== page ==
I've heard about code readers but have no direct experience since these are my first cars less than 20 years old. Where do you find listings of what all the codes mean? I'm betting they vary by car manufacturer.     Emanuel -- 2003 BMW 325i Black/Black 2003 BMW Z4 Black/Black
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wrote:

That's the beauty of the system, Emmanuel, they don't vary all that much.
They came out with On Board Diagnostics (OBD I) back in the mid- to late '80s, and found that consumers were getting screwed because the codes and the equipment needed to extract them were not standardized. You would take your car to the mechanic and I'd take mine, and the mechanic would have to keep at least two different tools to extract codes. The tool costs $1500, so some mechanics would not buy them and as a result they spent lots of your time and money chasing the new technology looking for stuff that had nothing to do with the problem. The more cars the mechanic "claimed" to service, the more tools he had to buy or work without. If he bought the tools, then he sold them back to you on a per call basis, typically at a rate of about $70 - give or take. If he worked without the tool, then he would replace the wrong stuff, costing you about $70 - give or take.
In 1996, all cars and trucks sold in the USA were required to comply with OBD II. This standardized the location of the data port and the convention of the data stream. The data port is located along the bottom of the dash board, generally in the area to the left of the steering wheel. I've seen some that were right under the steering column, but most are along the bottom edge where the clutch pedal would be if there was a clutch pedal. If you look along the bottom of the dashboard where your left leg rests, you will find the data port. The specification requires it to be exposed and easily accessable, but I've seen hidden data ports behind a fuse cover, with markings on the cover that CLEARLY indicate that the data port is hiding there. (How hard could the port be hiding if there are markings that clearly show its existance?)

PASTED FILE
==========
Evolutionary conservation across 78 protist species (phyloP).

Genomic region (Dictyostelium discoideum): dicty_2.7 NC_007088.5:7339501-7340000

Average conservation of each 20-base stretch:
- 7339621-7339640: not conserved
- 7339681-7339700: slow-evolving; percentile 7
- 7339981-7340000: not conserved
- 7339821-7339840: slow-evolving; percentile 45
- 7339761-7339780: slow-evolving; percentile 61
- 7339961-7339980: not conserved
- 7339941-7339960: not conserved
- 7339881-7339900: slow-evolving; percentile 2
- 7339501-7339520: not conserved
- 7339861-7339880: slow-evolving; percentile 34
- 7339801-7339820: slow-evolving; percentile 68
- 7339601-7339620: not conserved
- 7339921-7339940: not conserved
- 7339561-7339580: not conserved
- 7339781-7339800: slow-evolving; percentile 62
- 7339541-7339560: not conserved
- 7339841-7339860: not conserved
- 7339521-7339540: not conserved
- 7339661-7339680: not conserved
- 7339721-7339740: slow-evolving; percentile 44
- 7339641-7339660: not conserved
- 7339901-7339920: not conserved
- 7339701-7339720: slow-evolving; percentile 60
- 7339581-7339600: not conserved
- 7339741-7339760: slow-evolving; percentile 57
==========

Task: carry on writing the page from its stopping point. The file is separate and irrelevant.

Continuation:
The data port is easy to find, and they are all the same, so the OBD II tool will fit any '96 or later car or truck. There are a few unique codes, but any system that can produce a code will produce the same code on all systems that can make it. For example, if there is a Framis Valve, then all cars that have a Framis Valve will produce the same code to indicate that Framis Valve needs attention. If the car hasn't got a Framis Valve, then it will never display the Framis Valve code. There are a few codes - a very few - that Chrysler or Ford will produce that other cars will not produce, so there is a minor exception to the afore mentioned rule.
Go onto eBay and do a search for OBD II, and there will be several scan tools that come up. One of the manufacturers (AcuTech, AcuTron -- some mind of name like that) makes 4 different tools, the cheapest being about $60, the most expensive running in the range of about $200. There are two models that straddle the $100 price point, I'd recommend either of these for your home tool kit. I'd actually recommend visiting the local auto parts stores to see if any will loan the tool to you, my local AutoZone chain will do this. If you want the convenience of having your own, then buy one that is on either side of the $100 price point. These will give you the code and a text message of the meaning, and let you reset the codes that are displayed.
Once you have the reader, use your favorite search engine and search for "OBD II", this will return a list of Websites that explain OBD II in detail, and many have the codes listed for you.
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There are manufacturer-specific OBD-II codes, however. IIRC, the latest Bentley BMW manual (3-series, at least) lists codes and their meanings. You can also look up some online at:
http://www.my330i.com/odb2.php
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That's' absolutely true, there are manufacturer specific codes, but not very many. And I am not aware of any BMW specific codes.

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There seem to be quite a few listed in the E46 Bentley manual (2005 edition, at least).
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writes:

The OBD II code reader should be able to read all of the codes. If BMW has codes that nobody else has, then so what if the code reader can display them?
I haven't got a E46, but I wouldn't hesitate to go down to the corner and use the code reader for free to see if I could figure out what was wrong iwth my car. And, if the gas cap was the problem, the reader would tell me. It might not tell me a unique code, but I can't imagine why the contents of the computer can't be puked out and displayed. The reader doesn't really "know" anything, it just displays what comes down the wire, and by default, only faults come down the wire so the code reader should be able to keep up.